Mic positions that you would be reluctant to try with your precious AKG 414 may seem more reasonable with a cheap dynamic mic acquired from the local discount store. A mic like that can be placed inside a conga, duct-taped to the underside of a piano, or wrapped in a balloon and submerged in a glass of water. It could be the mic you use as a beater for a cowbell or a drum, or swing around over your head for a live rotating-speaker effect (see the sidebar “A New Spin on Vocals” to read about John Lennon's idea for such an effect).

Start Your Engine

One of the great things about recording is that even if you violate every audio concept you were ever taught, if the end result sounds good, you've succeeded. Sure, you'll sometimes come up with hideous results, but that's part of the fun. You might also hit upon something brilliant. So roll up your sleeves, fire up your gear, throw out the rule books, and let the experimenting begin!

Julian McBrowne is an engineer and producer who lives in Southern Vermont. He is also the home-recording guide ( Thanks to David Simons for historical information.


Back in 1966, when the Beatles were recording Revolver, John Lennon was reportedly fascinated by the sound created by recording guitar and vocals through a rotating Leslie speaker. According to engineer Geoff Emerick, Lennon proposed taking the concept to the next level by suspending himself from a cable affixed to the ceiling of the Abbey Road studio, and swinging around a stationary microphone while he sang. A bit extreme, perhaps, but many of audio history's greatest advances have resulted from ideas that seemed insane at the time.

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FIG. A: The Beatles'' Revolver featured ­pioneering use of Artificial Double ­Tracking, which was born out of ­engineer Ken Townsend''s ingenuity and John ­Lennon''s dislike for doubling his vocals.

Lennon didn't end up carrying out his “human-Leslie” scheme. But his intense dislike for the process of doubling his vocals on a track led Abbey Road's chief technician, Ken Townsend, to experiment and to come up with another new technique, Artificial Double Tracking (ADT). ADT went on to become a standard studio technique. The original process involved taking two signals from the same recorder, one from the record head and one from the playback head, with Townsend delaying the former until the two signals were just slightly out of sync. Dig out your copy of Revolver (see Fig. A) and listen to the pioneering examples of ADT.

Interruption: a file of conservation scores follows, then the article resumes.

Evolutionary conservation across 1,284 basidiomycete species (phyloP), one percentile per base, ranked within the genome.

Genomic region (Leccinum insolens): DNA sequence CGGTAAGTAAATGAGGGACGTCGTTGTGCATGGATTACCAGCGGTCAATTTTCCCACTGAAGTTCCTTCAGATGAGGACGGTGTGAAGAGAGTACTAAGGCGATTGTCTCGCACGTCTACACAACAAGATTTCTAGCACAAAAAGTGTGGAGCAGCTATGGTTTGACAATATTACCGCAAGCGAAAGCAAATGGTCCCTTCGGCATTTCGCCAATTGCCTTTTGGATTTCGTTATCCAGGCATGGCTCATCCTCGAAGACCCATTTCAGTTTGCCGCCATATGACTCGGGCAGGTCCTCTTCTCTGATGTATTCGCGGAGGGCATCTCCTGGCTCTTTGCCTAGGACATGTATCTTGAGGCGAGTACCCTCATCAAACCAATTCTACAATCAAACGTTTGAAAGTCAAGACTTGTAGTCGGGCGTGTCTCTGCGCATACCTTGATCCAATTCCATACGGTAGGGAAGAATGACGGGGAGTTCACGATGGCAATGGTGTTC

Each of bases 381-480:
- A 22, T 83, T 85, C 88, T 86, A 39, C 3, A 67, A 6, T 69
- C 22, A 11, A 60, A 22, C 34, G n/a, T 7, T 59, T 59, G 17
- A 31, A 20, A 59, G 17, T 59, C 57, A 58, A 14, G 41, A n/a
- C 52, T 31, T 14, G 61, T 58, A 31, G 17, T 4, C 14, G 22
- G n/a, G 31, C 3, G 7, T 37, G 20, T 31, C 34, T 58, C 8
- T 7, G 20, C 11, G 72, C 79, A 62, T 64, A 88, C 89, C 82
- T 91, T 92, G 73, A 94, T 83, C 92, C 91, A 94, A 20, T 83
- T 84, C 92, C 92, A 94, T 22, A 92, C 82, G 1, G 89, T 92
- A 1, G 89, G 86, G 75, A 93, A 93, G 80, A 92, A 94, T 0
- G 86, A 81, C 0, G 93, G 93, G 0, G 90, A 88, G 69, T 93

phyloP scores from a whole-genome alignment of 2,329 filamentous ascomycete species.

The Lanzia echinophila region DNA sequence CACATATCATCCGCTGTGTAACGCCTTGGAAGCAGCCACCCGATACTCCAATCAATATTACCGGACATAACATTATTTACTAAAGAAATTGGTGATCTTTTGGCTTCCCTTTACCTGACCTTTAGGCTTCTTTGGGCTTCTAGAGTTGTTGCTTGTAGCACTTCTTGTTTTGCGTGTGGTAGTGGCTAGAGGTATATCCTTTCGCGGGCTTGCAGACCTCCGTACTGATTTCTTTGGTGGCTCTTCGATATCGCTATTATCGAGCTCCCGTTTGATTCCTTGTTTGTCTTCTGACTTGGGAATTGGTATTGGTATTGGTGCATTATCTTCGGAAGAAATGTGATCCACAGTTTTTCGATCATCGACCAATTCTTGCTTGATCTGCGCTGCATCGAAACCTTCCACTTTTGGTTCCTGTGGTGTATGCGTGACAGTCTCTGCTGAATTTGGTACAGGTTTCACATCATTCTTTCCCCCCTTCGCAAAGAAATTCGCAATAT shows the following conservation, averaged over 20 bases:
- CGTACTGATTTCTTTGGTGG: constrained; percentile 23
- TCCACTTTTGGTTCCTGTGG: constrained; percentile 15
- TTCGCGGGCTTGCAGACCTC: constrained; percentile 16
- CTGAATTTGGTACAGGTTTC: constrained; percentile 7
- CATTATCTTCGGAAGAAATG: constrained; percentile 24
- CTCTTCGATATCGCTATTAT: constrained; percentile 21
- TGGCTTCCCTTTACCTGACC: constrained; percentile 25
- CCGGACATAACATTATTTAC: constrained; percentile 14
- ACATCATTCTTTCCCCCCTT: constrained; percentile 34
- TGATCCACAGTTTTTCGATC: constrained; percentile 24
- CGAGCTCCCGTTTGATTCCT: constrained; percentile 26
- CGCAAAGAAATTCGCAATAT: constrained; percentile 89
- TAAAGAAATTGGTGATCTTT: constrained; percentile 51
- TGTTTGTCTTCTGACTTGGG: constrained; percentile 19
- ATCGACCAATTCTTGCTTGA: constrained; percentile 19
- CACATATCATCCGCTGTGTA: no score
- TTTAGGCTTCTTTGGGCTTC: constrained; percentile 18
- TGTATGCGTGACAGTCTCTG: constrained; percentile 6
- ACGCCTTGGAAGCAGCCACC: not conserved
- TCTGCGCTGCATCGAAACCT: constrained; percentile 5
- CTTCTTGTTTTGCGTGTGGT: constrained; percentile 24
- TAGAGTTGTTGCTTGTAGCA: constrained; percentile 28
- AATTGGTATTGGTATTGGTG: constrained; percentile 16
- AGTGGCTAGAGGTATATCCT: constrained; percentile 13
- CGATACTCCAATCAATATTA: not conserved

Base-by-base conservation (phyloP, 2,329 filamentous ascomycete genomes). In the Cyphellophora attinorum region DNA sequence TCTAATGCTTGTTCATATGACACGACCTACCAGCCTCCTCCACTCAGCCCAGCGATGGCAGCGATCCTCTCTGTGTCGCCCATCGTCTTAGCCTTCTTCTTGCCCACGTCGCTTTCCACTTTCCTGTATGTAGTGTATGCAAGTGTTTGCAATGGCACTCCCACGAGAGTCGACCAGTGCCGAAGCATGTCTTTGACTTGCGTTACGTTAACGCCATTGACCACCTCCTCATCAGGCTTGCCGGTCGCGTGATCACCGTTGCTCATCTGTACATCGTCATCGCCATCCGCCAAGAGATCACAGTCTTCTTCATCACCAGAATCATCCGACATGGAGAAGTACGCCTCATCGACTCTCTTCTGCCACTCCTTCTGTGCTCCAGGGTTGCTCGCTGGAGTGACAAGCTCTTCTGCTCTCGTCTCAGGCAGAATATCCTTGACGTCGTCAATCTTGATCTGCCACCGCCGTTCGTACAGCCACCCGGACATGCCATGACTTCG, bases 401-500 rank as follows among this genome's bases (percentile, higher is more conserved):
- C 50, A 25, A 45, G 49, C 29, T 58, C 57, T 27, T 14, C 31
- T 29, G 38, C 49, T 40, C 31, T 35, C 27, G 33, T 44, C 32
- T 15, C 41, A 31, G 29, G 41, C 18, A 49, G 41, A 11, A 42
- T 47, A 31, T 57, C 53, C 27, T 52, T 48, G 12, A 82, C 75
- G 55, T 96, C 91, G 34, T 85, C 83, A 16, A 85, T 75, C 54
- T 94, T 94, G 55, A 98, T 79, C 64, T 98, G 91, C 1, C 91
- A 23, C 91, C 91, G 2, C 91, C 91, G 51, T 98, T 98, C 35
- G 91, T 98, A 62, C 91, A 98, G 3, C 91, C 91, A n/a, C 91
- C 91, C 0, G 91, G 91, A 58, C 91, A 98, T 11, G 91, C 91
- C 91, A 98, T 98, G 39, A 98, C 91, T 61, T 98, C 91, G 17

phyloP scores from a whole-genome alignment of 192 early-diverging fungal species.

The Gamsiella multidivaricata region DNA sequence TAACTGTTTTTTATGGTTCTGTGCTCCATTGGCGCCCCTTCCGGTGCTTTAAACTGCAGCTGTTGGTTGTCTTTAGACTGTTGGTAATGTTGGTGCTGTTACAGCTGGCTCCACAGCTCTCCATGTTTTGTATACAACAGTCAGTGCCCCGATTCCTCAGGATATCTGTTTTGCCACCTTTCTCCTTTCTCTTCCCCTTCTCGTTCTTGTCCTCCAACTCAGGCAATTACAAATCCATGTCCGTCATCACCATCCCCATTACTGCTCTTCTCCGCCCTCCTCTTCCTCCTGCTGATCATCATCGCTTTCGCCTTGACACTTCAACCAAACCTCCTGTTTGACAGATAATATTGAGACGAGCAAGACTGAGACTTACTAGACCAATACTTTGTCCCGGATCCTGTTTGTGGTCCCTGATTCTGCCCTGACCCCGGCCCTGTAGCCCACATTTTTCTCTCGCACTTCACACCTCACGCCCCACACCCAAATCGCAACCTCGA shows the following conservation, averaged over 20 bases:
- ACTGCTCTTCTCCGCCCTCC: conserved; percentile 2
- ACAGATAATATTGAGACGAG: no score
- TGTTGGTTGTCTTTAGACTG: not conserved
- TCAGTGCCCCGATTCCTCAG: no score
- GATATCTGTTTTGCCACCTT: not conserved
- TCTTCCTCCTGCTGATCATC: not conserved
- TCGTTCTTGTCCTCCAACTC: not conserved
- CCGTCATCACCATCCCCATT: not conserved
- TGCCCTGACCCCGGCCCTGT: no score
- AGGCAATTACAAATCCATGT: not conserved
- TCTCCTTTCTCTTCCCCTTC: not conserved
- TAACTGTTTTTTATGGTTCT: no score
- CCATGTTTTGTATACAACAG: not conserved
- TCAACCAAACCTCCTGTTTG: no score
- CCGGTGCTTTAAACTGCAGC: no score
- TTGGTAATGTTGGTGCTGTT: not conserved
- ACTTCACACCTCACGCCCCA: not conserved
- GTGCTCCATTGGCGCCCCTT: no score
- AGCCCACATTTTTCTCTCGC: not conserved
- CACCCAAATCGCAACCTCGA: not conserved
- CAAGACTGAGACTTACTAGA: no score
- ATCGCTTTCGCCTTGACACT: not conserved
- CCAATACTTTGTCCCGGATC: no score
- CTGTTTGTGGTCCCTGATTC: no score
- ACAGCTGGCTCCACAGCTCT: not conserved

Here are some of the less-than-conventional techniques discussed in this article:

  • Overload one or more digital plug-ins, but have a brickwall limiter at the end of the plug-in chain to keep the signal under control.
  • Get the sound of analog distortion into your DAW by overloading an analog preamp on the way in.
  • Route your mix or track out of your DAW and into the inputs of a reel-to-reel deck in Record, saturate the tape, and use the output from the repro heads.
  • Use traditional insert effects such as EQs and compressors as send-and-return effects.
  • Duplicate a track in a DAW, and then insert effects (such as those from an inserted stompbox) on only the copy. Achieve the blend you want by varying the level of the dry and wet tracks.
  • Randomly misassign sound sources for your MIDI tracks.
  • Use cheap and cheesy consumer electronics devices, such as karaoke boxes and speakerphone handsets, as input or effects devices.
  • Insert stompbox effects into your DAW signal chain using your audio interface's analog I/O.
  • Tape inexpensive lavaliere mics inside percussion instruments.
  • Swing a really cheap mic around your head while recording for a rotating speaker effect.